I am sometimes surprised and shocked by what teens and young adults believe they are entitled to have. From cell phones to cars to college degrees there are a lot of kids who have grown up thinking that the world owes them something. It has become a big shock to a lot of them when they realize that the world, in fact, owes them nothing and they will have to work for it like the rest of us. Or their poor parents who raised them will have them living and mooching off of them until they are 30.
How do we raise kids who work hard, have character and integrity, and who do not feel they are entitled?
The problem starts in early childhood with a parenting style that sets no limits. Kids need limits on things that are not good for them, tv, internet, junk food, and much more. When parents refuse to set limits in early childhood, older kids become even more demanding and things become much more expensive.
When you give in to giving your child a cell phone at 12 years old because everyone else has one, you are giving your child the idea that they deserve one. If you really want your child to have a phone, which I think is a mistake before high school for many reasons, at least make them earn it.
Our oldest 6 kids have all had to earn straight A’s for a full year before they can get one. A lot of my friends think I am over the top mean. However, all 6 of them have achieved it. So, it seems to me that if you want something bad enough you will really work for it. And that is the key. The lesson is in working for something that you want or it means nothing to you.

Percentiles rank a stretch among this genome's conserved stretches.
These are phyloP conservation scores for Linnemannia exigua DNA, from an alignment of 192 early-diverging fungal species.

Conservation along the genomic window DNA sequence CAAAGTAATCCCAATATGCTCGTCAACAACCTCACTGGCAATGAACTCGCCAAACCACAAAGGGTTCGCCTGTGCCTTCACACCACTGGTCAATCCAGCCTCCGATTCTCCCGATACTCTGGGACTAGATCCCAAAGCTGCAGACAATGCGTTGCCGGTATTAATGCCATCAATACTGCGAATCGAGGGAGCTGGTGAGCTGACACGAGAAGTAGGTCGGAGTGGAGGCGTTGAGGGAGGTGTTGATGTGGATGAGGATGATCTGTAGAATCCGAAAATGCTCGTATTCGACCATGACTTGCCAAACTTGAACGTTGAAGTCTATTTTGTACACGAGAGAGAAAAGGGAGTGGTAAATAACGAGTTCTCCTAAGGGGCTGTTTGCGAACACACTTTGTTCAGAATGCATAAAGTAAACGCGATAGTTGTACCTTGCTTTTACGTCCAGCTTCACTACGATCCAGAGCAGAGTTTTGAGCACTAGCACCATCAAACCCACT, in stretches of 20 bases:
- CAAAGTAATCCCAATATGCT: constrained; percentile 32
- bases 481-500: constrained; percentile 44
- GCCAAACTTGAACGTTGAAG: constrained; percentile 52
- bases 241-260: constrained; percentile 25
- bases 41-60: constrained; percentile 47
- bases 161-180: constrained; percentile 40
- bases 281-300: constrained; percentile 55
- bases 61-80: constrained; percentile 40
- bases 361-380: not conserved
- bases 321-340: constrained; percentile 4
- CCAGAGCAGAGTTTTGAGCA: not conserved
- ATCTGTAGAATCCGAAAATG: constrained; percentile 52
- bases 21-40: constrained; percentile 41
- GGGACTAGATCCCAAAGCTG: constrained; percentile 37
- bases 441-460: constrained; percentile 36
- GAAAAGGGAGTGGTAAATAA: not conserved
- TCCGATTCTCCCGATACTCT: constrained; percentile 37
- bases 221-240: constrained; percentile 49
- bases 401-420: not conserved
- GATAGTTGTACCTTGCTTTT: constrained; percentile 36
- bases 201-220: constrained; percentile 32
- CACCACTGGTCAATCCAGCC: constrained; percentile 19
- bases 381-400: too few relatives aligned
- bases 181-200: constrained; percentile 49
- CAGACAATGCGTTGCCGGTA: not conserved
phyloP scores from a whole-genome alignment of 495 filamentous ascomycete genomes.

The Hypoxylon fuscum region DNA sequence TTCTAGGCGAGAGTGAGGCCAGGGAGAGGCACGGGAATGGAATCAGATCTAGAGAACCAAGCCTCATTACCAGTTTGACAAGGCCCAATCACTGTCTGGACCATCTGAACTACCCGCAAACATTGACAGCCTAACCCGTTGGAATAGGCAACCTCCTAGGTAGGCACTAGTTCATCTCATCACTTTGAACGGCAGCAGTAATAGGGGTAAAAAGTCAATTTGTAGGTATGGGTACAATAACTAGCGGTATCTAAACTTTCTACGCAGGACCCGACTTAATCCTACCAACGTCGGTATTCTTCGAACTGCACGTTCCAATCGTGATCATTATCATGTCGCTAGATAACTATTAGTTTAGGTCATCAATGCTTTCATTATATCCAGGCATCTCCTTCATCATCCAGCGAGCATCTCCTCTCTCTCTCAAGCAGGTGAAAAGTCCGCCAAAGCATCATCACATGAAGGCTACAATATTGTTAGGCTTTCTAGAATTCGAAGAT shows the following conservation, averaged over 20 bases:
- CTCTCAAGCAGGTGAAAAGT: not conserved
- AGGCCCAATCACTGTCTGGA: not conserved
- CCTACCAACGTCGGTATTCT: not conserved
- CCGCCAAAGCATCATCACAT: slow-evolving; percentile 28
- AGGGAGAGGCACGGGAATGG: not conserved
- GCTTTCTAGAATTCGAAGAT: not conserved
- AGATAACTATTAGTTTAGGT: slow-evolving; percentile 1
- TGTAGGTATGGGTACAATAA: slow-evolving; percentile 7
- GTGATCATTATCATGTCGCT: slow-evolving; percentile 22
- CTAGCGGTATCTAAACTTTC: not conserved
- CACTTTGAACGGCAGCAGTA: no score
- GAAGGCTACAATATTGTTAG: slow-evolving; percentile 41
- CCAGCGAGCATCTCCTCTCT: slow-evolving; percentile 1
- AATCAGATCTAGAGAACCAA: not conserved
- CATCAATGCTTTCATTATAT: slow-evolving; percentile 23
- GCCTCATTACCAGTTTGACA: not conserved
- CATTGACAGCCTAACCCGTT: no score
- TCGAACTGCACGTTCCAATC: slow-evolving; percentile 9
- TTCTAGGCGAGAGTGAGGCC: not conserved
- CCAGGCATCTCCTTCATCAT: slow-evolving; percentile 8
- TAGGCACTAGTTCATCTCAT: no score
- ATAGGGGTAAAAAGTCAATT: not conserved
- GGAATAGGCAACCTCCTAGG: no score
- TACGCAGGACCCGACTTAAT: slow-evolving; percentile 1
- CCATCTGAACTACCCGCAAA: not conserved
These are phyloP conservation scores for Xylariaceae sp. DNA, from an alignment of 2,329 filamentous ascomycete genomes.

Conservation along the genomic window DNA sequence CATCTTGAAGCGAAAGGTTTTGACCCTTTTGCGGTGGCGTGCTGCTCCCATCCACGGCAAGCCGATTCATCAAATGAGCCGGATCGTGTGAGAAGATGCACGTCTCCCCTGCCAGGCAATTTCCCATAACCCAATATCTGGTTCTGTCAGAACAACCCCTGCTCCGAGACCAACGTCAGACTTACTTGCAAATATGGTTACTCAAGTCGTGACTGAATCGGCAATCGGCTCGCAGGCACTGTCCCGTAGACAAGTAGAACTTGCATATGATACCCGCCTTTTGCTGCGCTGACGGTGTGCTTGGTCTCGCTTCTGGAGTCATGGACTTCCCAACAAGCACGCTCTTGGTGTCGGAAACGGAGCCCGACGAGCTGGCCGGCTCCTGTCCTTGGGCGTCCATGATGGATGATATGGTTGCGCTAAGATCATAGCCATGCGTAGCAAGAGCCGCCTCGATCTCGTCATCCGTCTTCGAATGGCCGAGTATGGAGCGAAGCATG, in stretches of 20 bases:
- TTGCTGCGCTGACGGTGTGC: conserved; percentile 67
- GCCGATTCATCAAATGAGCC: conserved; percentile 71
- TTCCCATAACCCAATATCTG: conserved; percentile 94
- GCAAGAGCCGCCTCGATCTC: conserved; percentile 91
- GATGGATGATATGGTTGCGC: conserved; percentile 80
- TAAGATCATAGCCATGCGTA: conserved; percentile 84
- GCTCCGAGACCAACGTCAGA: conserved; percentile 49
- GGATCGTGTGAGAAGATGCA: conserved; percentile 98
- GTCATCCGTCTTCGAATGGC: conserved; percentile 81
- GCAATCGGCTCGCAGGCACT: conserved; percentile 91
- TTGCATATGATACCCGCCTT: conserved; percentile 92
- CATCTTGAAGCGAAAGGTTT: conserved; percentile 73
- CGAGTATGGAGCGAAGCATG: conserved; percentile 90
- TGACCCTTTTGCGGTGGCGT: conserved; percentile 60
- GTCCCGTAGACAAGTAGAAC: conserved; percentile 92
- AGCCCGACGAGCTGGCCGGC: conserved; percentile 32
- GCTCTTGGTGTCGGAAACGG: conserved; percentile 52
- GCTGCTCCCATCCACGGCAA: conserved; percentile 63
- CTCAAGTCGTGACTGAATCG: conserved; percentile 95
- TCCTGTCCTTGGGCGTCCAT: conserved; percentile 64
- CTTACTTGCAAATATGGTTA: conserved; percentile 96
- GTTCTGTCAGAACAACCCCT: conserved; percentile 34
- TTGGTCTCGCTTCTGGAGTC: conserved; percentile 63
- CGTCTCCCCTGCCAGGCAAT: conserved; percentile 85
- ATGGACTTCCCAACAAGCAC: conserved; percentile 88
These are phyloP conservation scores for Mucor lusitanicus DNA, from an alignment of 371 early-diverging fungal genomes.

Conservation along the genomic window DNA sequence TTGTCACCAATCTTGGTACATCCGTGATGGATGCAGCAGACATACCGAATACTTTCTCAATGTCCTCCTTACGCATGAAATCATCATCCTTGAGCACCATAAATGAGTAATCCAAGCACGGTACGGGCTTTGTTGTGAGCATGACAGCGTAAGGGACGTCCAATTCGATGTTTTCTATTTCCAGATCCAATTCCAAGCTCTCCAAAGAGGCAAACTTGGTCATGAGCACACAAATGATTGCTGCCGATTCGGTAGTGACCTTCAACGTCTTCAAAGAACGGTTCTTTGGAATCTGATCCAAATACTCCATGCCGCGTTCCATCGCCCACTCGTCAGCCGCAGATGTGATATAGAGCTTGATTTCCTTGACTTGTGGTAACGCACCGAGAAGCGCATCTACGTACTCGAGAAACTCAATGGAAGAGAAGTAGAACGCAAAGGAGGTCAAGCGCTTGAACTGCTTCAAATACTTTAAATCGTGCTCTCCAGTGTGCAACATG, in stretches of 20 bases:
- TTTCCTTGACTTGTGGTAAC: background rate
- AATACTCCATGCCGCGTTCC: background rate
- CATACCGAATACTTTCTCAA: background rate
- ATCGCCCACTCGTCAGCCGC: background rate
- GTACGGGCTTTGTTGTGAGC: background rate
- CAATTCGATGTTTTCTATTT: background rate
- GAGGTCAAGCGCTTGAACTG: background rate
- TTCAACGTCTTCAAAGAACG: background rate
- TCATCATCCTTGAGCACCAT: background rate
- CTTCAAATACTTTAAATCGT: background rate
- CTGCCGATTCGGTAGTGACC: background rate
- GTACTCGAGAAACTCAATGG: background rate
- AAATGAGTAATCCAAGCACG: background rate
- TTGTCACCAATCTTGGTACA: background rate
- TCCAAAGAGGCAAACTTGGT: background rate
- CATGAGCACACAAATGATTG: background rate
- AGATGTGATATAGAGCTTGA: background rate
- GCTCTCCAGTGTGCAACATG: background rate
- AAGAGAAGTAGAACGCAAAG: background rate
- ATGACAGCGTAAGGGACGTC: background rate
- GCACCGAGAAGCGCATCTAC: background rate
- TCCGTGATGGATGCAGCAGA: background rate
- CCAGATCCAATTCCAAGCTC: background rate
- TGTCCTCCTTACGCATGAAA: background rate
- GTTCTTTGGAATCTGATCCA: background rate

If you want to raise kids who are hard-working, responsible adults, then start requiring that in early childhood.
Have your child earn privileges. You can have them do chores to earn money for things they want or to earn time on video games or tv. If they want a car, make them get a job.
The number of kids who have wrecked the free car they got for doing nothing is significantly higher than the kids who worked 3 years to earn the money for one. If your child is working his way through college, you can be sure he won’t fail a class because it is his own money he will waste.
We all want our kids to have better lives than us and to be happy. But, giving them everything they want does not achieve that. We only wind up with young adults who see themselves as victims and who are dependent on us.
Let’s raise a generation of responsible, accountable, hardworking, happy people who feel the joy in life because what they have, they earned!